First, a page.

“No one ever tells you that when you have a child you will feel an overwhelming sense of love that you cannot describe, but also an overwhelming sense of loneliness when you realise that your life won’t be the same again.

More than half of 16 to 24-year-olds surveyed said that they felt lonelier since becoming a mother, with more than two-thirds saying they had fewer friends than before. Yet making new friends can be hard, too, especially given the judgement young mothers can face. In fact, 73 per cent of young mothers polled said they’d experienced rudeness or unpleasant behaviour when out with their children in public.

As Davies puts it, “Trying to find mum friends when your self-confidence is at rock bottom is daunting. I found it easier to reach out for support online than meet people face to face. Knowing they couldn’t judge me on my age gave me comfort.”

While online support can help, however, loneliness can still become a problem without friends to visit or a workplace to go to. Many young mothers said they would be pleased to go back to work – and would prefer to earn money rather than rely on benefits. After all, typing some invoices, or getting back on the tills, doesn’t just mean a paycheck – it’s also a change to speak to someone old enough to understand the words “type”, “invoice” and “till”.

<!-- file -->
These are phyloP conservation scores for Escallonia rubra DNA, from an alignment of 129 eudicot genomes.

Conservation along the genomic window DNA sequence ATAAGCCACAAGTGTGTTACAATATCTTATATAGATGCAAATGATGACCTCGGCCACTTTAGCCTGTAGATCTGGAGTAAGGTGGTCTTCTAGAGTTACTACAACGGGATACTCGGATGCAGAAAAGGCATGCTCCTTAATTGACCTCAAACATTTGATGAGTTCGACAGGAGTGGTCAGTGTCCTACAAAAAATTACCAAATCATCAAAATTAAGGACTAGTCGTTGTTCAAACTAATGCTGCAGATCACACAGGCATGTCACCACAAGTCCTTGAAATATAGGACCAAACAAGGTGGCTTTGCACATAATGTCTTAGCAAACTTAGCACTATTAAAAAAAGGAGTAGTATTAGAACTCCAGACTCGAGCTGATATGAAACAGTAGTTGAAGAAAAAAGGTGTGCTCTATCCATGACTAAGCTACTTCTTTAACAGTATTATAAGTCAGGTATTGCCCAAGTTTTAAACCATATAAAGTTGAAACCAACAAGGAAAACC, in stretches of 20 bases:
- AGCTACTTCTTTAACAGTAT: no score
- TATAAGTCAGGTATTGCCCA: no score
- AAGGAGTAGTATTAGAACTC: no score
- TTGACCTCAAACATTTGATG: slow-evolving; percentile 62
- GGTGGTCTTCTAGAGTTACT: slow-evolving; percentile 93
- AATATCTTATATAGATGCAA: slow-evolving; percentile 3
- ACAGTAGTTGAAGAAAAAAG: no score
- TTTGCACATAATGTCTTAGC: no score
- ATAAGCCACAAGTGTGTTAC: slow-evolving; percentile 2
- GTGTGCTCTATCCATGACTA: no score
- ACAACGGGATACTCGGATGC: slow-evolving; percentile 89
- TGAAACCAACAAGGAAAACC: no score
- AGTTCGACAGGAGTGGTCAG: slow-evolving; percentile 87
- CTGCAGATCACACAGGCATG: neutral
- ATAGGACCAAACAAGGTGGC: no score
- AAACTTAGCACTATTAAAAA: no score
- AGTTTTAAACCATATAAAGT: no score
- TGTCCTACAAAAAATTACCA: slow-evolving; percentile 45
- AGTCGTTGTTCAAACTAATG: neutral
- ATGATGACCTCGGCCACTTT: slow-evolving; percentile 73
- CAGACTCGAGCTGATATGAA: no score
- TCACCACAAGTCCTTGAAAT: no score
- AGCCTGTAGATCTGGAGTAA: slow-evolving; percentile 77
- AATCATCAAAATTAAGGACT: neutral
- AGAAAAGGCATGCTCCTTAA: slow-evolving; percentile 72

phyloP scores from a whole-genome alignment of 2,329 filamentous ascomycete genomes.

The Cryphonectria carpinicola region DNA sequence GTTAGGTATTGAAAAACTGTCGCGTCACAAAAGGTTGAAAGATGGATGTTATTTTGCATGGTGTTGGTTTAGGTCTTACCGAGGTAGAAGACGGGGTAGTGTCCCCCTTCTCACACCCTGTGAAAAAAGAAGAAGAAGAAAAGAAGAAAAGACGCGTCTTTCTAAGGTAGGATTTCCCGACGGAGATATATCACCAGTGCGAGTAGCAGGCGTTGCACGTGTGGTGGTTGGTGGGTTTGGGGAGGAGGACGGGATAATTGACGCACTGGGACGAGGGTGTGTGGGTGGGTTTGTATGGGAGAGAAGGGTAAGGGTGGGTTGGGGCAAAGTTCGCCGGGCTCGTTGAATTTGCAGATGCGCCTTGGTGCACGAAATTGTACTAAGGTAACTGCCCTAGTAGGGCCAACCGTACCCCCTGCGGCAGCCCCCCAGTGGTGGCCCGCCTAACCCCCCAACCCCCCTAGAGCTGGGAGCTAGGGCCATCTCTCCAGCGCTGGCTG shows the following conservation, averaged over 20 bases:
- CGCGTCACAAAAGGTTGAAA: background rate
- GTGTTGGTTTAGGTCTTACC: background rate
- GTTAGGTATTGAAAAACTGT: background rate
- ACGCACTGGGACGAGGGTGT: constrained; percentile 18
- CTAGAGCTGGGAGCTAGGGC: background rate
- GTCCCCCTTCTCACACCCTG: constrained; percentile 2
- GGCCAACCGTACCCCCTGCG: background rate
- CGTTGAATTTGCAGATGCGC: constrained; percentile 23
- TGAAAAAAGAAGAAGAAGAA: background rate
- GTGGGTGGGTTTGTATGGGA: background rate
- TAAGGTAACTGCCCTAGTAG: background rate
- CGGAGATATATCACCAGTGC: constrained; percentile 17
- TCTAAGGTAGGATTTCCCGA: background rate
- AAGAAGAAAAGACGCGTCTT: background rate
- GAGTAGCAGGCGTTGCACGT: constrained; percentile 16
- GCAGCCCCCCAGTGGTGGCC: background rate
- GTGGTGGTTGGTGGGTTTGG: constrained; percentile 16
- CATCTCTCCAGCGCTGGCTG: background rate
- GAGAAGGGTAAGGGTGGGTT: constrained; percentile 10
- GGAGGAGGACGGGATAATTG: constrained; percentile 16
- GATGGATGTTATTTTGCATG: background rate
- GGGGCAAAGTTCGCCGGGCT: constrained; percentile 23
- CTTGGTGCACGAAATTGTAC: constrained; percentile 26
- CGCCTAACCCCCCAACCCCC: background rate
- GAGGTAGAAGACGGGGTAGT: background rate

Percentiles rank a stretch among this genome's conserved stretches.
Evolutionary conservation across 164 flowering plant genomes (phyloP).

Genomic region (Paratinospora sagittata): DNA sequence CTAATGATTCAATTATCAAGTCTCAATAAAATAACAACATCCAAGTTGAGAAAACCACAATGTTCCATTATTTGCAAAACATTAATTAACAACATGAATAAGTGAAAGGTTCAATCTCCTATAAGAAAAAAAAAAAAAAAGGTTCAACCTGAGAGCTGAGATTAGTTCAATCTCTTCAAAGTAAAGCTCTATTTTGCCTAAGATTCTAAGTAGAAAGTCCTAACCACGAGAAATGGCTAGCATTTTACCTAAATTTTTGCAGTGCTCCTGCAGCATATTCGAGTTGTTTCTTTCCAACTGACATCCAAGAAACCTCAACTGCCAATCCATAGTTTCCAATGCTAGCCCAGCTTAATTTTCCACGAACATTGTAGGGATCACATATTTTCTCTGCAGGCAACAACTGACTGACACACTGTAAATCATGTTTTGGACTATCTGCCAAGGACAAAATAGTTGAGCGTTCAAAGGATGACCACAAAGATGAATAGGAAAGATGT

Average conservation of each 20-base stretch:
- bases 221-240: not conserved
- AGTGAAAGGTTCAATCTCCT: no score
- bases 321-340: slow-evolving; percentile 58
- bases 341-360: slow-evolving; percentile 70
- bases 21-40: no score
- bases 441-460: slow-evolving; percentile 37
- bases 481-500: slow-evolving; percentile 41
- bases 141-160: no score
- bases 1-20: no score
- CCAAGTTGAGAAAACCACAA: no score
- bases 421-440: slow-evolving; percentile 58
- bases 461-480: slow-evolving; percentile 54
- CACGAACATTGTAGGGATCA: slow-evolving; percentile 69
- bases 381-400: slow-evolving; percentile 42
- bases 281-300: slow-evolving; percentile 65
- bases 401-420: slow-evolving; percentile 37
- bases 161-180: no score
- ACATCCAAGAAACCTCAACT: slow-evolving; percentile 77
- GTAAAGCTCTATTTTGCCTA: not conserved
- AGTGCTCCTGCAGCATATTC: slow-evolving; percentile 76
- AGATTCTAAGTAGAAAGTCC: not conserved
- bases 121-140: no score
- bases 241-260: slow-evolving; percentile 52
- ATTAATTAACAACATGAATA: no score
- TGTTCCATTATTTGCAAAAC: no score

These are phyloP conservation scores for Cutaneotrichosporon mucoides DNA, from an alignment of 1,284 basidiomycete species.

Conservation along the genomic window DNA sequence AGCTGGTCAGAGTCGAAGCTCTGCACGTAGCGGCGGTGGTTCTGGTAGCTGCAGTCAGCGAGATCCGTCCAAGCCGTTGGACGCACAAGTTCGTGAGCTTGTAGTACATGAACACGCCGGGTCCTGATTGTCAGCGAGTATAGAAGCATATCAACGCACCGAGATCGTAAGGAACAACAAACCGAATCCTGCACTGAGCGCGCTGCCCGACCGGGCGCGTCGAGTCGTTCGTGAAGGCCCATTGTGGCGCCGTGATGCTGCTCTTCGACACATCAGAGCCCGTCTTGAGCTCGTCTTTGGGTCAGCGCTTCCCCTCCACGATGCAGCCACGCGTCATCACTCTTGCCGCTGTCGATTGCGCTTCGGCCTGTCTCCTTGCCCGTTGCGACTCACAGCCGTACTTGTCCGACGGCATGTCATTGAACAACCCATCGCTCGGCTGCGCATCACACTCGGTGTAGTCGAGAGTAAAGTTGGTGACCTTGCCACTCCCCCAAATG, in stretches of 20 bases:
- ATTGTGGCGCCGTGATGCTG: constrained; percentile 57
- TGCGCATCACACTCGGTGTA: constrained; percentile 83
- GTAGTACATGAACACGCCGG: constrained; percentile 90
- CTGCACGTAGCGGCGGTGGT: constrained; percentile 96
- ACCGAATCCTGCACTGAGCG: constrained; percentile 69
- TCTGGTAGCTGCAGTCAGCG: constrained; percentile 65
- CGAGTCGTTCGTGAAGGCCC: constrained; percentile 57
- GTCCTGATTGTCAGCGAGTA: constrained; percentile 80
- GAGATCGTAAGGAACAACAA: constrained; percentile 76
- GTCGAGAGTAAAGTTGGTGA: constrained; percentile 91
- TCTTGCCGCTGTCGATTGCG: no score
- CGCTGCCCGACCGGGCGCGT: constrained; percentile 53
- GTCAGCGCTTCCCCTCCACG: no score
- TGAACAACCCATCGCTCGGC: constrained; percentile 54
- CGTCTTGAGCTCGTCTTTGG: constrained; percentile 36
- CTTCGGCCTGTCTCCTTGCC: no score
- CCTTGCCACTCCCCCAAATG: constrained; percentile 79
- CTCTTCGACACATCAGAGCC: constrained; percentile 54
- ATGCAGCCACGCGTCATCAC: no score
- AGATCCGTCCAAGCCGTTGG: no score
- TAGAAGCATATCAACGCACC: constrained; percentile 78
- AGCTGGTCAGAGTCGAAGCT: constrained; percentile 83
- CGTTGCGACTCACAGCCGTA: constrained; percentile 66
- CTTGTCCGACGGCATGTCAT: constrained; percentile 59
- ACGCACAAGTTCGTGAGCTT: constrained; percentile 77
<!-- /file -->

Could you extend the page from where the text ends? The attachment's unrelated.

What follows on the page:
As Young Women’s Trust chief executive Dr Carole Easton explains, “More support is needed for young mothers who want to work. This could include mentoring to help ease women’s move back into education or employment.”

But mothers going back to work don’t only have to grapple with childcare arrangements, time management and their own self-confidence – they also have to negotiate with employers. Although the 2003 Employment Act introduced the right for parents of young children to apply to work flexibly, there is no obligation for their employer to agree. (Even though 83 per cent of women surveyed by the Young Women’s Trust said flexible hours would help them find secure work, 26 per cent said they had had a request turned down.)

Dr Easton concludes: “The report recommends access to affordable childcare, better support for young women at job centres and advertising jobs on a flexible, part-time or job share basis by default.”

Stephanie Boland is digital assistant at the New Statesman. She tweets at @stephanieboland